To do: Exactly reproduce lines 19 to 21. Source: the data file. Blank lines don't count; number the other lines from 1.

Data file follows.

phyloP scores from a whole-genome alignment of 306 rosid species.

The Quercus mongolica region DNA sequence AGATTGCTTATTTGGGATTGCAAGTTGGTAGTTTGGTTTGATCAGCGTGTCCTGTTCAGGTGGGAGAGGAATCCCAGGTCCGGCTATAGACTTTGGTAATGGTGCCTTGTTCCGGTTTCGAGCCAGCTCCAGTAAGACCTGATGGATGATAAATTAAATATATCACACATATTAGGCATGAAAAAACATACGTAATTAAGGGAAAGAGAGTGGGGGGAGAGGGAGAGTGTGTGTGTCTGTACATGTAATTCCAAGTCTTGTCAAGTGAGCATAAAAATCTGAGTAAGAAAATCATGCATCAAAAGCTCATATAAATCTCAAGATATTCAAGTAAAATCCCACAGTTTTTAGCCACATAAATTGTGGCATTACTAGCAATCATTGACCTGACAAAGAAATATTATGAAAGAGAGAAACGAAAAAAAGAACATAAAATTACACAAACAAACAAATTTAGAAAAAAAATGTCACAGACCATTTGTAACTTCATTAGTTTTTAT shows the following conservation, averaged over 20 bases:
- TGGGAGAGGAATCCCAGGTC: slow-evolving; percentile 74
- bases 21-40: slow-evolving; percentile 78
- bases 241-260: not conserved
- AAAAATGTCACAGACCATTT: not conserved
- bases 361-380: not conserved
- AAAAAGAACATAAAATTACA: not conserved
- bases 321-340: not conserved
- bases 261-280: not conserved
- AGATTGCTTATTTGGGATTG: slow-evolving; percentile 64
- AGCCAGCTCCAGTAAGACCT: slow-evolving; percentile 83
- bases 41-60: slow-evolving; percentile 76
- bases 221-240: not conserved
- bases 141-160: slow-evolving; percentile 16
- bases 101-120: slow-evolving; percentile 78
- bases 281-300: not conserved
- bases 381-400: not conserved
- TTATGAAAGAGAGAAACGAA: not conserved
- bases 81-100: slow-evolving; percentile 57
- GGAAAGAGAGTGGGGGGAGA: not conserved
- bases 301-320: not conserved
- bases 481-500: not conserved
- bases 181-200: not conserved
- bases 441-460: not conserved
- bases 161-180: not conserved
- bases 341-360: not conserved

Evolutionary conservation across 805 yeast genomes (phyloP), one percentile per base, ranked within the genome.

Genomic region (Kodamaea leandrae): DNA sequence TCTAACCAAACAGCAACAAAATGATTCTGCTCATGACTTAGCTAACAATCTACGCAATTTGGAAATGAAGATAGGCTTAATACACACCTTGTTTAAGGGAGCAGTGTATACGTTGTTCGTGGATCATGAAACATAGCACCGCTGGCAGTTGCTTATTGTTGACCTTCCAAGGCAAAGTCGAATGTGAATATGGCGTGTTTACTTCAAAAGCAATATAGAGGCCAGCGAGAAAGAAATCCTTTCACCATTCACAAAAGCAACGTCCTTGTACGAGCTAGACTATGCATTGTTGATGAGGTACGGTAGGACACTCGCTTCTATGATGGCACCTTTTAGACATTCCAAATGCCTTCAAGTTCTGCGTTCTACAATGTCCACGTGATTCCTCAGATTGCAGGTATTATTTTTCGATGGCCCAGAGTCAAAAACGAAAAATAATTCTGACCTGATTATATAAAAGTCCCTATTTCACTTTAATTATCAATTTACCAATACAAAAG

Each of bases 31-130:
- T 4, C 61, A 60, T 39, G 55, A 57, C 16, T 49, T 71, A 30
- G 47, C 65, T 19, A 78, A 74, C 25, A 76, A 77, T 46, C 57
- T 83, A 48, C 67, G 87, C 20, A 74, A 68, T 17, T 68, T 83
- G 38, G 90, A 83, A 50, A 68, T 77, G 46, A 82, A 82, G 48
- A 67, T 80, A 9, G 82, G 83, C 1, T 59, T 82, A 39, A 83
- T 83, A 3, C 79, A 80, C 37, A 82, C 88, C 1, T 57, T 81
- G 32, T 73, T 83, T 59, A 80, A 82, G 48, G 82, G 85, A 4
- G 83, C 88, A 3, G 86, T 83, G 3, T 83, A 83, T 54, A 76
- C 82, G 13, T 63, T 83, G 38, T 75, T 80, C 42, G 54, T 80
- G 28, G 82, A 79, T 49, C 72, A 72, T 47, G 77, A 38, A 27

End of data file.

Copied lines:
- TTATGAAAGAGAGAAACGAA: not conserved
- bases 81-100: slow-evolving; percentile 57
- GGAAAGAGAGTGGGGGGAGA: not conserved